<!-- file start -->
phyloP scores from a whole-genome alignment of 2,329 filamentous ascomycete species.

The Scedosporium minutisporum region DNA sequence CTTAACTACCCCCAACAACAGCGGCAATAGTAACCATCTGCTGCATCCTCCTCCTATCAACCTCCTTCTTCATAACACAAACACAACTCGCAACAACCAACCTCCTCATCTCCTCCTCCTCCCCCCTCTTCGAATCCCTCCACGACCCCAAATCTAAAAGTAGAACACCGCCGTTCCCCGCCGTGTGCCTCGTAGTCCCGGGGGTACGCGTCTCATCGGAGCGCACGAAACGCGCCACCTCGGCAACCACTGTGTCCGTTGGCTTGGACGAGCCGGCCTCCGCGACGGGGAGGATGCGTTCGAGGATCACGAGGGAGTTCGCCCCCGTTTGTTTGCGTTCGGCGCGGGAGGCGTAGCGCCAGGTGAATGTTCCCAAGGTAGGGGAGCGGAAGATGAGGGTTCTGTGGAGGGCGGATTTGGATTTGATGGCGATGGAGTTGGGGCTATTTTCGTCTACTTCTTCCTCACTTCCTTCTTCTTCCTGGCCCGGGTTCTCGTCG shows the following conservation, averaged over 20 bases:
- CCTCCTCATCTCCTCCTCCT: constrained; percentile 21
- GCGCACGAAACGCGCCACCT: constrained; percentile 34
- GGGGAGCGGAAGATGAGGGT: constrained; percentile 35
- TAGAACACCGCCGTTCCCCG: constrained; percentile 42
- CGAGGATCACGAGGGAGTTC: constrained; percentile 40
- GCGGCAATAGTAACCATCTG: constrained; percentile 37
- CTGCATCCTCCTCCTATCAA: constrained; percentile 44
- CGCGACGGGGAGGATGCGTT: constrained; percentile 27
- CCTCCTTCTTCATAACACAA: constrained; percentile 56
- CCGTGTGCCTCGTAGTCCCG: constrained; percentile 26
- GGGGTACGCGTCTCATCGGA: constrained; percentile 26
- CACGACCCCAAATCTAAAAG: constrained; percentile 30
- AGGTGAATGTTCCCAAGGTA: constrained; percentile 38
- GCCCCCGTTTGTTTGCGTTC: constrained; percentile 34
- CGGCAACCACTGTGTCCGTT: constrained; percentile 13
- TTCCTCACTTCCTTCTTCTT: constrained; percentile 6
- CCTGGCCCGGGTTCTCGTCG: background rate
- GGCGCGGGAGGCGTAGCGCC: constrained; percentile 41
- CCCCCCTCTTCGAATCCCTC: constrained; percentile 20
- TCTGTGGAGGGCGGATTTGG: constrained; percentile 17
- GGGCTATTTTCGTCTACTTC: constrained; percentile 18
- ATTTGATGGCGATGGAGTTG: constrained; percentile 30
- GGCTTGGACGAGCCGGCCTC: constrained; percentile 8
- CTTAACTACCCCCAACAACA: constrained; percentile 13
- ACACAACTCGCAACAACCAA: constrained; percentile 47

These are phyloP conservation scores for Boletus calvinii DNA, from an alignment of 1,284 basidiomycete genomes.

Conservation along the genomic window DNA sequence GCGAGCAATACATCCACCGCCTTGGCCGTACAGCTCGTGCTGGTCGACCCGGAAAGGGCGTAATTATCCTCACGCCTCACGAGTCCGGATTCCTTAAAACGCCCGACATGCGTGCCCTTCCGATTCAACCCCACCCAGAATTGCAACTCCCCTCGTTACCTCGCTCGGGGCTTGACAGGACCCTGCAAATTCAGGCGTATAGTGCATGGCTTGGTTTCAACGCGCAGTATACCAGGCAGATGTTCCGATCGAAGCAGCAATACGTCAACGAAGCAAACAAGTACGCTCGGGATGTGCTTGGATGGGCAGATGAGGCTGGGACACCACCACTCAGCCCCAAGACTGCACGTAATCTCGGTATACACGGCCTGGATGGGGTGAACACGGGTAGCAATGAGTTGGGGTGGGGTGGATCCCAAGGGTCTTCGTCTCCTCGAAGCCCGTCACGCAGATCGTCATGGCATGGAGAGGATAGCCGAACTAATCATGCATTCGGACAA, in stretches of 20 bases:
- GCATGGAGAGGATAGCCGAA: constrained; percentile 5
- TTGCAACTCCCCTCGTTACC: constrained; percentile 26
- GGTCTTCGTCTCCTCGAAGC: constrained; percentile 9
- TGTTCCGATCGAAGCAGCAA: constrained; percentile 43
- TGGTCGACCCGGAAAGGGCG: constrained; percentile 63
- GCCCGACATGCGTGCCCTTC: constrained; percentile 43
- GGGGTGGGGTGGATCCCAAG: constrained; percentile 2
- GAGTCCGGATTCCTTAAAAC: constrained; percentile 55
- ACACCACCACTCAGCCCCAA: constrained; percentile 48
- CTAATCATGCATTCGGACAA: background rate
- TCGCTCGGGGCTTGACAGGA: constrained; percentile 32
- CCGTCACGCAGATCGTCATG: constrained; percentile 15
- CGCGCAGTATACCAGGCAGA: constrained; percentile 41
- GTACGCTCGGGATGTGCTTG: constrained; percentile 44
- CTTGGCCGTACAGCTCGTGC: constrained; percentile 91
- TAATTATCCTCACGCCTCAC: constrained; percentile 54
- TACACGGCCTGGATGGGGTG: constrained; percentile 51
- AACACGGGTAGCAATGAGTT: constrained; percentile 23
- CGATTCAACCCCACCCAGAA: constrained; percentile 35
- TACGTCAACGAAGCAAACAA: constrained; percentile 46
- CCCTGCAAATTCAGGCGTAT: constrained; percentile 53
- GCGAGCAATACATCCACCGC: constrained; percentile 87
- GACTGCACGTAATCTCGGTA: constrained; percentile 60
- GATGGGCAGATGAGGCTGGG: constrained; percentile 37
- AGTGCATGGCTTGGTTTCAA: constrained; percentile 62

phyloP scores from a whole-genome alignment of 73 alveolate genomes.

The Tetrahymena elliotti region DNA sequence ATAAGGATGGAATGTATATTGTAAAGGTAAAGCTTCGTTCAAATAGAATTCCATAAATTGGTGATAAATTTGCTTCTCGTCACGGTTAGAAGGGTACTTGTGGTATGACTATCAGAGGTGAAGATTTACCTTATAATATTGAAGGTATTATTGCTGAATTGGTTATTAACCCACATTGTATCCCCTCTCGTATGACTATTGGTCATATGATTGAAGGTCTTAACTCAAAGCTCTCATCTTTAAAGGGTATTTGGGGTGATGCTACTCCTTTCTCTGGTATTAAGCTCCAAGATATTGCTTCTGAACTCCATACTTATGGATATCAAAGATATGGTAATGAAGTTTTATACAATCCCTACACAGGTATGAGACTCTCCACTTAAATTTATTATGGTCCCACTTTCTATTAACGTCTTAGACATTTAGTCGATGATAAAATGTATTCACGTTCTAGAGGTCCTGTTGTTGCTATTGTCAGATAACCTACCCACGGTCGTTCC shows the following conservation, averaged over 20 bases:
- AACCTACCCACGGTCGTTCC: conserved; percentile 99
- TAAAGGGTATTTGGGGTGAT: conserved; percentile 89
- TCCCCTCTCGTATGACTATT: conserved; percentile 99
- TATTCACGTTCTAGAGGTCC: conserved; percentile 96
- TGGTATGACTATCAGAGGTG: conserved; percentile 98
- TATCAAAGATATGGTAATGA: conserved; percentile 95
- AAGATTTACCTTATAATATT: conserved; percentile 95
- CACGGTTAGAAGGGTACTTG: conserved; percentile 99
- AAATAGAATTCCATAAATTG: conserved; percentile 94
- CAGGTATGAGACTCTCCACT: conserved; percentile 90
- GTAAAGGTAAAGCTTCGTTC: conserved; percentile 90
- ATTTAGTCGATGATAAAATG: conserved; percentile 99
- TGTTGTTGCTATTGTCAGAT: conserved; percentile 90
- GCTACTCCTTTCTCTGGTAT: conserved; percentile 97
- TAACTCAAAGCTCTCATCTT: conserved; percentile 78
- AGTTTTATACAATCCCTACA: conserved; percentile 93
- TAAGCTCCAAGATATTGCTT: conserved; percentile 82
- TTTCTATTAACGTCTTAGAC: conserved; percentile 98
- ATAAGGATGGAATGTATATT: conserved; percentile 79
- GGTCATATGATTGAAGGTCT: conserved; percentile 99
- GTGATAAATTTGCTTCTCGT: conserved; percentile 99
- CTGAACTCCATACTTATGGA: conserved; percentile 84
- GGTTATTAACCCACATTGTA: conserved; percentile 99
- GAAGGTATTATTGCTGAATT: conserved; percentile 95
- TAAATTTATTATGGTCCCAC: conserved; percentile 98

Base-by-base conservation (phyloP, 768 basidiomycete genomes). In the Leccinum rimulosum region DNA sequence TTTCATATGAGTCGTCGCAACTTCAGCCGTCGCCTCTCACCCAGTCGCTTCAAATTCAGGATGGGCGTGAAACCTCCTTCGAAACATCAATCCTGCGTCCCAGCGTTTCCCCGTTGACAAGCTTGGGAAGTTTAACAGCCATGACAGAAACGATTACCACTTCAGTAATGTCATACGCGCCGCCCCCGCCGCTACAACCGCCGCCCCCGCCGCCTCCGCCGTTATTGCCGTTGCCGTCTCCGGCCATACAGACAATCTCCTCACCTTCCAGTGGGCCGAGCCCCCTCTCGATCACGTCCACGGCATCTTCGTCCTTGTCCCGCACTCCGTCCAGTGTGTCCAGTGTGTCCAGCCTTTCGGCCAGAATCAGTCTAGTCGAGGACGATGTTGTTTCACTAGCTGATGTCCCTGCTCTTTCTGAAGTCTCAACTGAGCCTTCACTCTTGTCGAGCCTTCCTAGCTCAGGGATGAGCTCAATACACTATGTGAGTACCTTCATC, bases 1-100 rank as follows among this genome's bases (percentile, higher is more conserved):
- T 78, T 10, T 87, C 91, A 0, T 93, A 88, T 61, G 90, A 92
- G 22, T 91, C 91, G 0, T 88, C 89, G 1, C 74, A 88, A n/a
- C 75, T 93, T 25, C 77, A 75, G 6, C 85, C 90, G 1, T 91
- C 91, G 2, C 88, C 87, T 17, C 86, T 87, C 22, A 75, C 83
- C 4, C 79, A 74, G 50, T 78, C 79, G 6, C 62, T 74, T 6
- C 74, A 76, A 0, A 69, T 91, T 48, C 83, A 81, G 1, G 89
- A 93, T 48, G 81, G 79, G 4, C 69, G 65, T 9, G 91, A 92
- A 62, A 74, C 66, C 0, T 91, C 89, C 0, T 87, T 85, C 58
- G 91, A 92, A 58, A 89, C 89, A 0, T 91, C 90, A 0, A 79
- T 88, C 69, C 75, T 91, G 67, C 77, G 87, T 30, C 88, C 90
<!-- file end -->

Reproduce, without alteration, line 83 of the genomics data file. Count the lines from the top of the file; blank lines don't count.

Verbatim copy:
- T 78, T 10, T 87, C 91, A 0, T 93, A 88, T 61, G 90, A 92